According to the U.S. Census Bureau’s 2007 Current Population Survey, 67.8% of Asian households have Internet access at home. The next closest are white non-Hispanics with 66.9% with Internet access at home, followed by 45.3% of black households.64

Yet the numbers have not translated into a major digital presence for Asian media, and part of the issue seems to be that Asian Internet users tend to go to overseas sites when looking for Asian content.65

Among the most successful is the Filipino site, It has only a small staff of two or three in the United States, but it has seen robust audience growth.66 In September 2009, it recorded 707,536 unique page views in the United States, up from an average of 555,435 in 2008. It also struck an agreement with to publish content from Filipinas Magazine on The U.S. director of sales, Esther Chavez, said she expected the site to grow even more in 2010.67

Others hope that enhancing their websites may begin to build the marketplace. Leslie Yngojo-Bowes, the founder of U.S. Asian Wire, said that many companies in 2009 put a new focus on adding content, improving designs and increasing interactivity, along with adding social networking for outreach, including Twitter and Facebook.  “Once you switch to online,” Yngojo-Bowes said, “you become global automatically.”68

The problem is that younger Asian Americans tend to use Asian portals online to stay in touch with entertainment and news from Asia. China Gateway, Sina and Sohu are three online portals with social networking, news, videos and entertainment. Second-generation Asian Americans often visit these sites to access content they cannot get from television or newspapers.69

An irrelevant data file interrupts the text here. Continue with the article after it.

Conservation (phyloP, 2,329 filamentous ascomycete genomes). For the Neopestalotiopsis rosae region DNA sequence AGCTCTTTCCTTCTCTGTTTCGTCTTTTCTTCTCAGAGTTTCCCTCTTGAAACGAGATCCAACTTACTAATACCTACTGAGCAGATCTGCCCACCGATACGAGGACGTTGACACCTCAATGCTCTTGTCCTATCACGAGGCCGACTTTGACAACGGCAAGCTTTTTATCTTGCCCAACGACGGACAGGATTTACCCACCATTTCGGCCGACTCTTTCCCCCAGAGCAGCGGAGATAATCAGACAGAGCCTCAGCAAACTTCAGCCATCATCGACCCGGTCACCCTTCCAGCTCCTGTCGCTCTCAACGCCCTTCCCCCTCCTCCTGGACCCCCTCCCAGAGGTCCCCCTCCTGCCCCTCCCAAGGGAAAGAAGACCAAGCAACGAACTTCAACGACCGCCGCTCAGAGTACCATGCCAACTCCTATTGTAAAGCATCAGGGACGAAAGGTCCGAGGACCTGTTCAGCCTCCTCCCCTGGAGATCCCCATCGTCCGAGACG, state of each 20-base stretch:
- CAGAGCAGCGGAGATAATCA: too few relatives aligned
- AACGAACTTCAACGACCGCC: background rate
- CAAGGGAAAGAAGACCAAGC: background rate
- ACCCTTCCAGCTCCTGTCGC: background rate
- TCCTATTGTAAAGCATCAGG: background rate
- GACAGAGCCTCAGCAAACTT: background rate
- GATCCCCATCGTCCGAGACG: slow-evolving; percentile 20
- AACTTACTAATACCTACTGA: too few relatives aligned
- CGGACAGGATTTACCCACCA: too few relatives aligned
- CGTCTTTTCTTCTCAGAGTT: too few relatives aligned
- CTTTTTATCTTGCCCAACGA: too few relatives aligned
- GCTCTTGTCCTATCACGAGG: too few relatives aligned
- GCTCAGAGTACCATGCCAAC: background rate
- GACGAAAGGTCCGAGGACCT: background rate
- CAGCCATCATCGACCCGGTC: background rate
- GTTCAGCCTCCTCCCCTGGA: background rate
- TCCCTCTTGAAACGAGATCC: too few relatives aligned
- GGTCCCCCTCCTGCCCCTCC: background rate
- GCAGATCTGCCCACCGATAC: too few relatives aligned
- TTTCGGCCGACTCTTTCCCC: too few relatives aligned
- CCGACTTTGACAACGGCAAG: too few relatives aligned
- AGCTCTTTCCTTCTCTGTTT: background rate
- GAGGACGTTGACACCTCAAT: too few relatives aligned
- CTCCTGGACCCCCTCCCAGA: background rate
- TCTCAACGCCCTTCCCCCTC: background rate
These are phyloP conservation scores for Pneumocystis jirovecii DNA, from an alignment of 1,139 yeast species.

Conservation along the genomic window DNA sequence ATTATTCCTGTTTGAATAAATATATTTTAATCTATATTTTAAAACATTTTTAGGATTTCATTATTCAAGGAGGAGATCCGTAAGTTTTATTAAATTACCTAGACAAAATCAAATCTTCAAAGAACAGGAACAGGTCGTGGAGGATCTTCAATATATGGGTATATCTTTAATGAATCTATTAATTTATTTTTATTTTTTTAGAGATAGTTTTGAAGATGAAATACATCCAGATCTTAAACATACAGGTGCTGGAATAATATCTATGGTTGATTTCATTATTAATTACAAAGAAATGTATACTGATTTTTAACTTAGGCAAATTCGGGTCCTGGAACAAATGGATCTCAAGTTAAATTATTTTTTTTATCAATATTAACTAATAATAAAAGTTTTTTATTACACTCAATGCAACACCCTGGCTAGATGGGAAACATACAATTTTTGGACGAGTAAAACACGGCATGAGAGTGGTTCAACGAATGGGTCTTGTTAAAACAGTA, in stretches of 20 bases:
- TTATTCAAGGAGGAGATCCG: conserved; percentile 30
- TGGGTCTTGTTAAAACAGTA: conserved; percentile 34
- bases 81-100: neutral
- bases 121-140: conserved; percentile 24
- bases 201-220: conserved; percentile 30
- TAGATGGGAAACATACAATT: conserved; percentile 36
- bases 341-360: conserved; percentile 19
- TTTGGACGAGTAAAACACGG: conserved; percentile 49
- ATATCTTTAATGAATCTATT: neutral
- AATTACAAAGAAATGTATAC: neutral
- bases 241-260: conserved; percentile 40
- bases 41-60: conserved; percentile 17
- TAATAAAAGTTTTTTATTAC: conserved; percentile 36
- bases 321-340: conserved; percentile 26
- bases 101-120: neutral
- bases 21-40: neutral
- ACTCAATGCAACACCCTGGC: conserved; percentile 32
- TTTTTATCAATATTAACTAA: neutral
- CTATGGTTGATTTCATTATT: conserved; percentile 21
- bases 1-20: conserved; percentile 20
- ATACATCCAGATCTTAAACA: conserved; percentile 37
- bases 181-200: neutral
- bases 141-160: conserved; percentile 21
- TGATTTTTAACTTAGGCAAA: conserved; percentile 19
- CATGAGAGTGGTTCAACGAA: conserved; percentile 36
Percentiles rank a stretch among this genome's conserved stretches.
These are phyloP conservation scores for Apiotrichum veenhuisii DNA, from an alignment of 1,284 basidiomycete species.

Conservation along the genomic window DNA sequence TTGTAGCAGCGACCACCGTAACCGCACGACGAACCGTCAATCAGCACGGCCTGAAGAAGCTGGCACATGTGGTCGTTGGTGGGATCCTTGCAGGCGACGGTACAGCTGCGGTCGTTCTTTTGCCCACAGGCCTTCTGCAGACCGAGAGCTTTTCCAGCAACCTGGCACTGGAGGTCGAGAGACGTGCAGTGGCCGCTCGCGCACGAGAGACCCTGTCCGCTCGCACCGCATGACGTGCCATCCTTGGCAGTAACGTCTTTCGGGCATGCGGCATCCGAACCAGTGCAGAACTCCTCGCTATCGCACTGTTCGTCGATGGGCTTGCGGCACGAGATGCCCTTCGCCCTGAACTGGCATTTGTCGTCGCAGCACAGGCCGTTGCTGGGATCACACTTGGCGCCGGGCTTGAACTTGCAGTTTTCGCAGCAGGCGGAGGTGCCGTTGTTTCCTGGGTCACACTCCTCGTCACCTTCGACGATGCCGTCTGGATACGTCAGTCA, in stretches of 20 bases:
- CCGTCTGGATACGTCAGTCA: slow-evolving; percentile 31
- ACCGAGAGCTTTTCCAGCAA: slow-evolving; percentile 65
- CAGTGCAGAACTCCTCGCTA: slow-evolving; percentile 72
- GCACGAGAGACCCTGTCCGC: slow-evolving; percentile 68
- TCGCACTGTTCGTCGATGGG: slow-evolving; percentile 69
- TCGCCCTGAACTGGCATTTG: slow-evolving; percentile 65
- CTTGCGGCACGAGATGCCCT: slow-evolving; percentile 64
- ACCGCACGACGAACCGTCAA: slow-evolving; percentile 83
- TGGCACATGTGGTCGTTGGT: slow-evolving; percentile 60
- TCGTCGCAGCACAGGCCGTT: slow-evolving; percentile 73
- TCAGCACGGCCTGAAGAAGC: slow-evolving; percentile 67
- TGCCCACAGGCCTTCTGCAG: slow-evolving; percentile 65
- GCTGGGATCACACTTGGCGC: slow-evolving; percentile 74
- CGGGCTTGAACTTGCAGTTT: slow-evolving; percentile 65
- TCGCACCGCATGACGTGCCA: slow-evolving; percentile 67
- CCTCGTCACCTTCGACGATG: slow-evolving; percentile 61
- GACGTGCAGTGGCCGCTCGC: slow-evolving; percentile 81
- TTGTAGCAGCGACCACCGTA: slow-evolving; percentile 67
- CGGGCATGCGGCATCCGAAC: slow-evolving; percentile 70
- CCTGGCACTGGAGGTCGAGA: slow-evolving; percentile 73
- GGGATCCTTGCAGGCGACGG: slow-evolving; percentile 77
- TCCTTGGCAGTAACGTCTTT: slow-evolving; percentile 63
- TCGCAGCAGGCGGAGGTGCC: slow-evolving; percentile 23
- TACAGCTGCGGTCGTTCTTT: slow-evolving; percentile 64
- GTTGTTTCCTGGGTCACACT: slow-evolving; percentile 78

Yngojo-Bowes’ U.S. Asian Wire is an American source of Asian news founded in 2006.  The company specializes in “distributing news releases and multimedia content” for an Asian audience. But as a relatively young company, the recession hit it hard. Yngojo-Bowes watched as outreach budgets slimmed and the number of press releases declined.70

U.S. Asian Wire continued its partnership with Jistar and Dynasign to bring digital screens into businesses frequented by Asian Americans.  The digital screens provide news and advertising to consumers while they are waiting in lines and are common in Asian countries.  And in a difficult year, it was one sign of growth.


1. U.S. Census Bureau, Population Estimates Program.

2. Jeffrey S. Passel and D’Vera Cohn, “U.S. Populations Projections: 2005-2050,” Pew Hispanic Center, February 11, 2008.

3. “Marketing to Asian Americans,” AdweekMedia, May 26, 2008.

4. Southern California has the largest Asian concentration in the U.S. according to Nielsen estimates.  Asians in Southern California also tend to be first generation, resulting in many native language publications and programs from that region.  California is the biggest media market for Asians, with 293 media outlets in the state (70% of which are in Southern California), followed by New York/New Jersey with 106 media outlets, according to a report from the television station LA 18 entitled Asian American Media Overview 2009.

5. Ngoc Nguyen, interview with PEJ, November 9, 2009.

6. E-mail from Leah Kosin, office manager, Asian Fortune, November 17, 2009.

7. Asian Fortune Website

8. 2008 American Community Survey, “Asian Alone by Selected Groups,” retrieved February 12, 2010.

9. Vivian Po, “Birth of a Newspaper in an Age of Print Decline,” New America Media, April 19, 2009.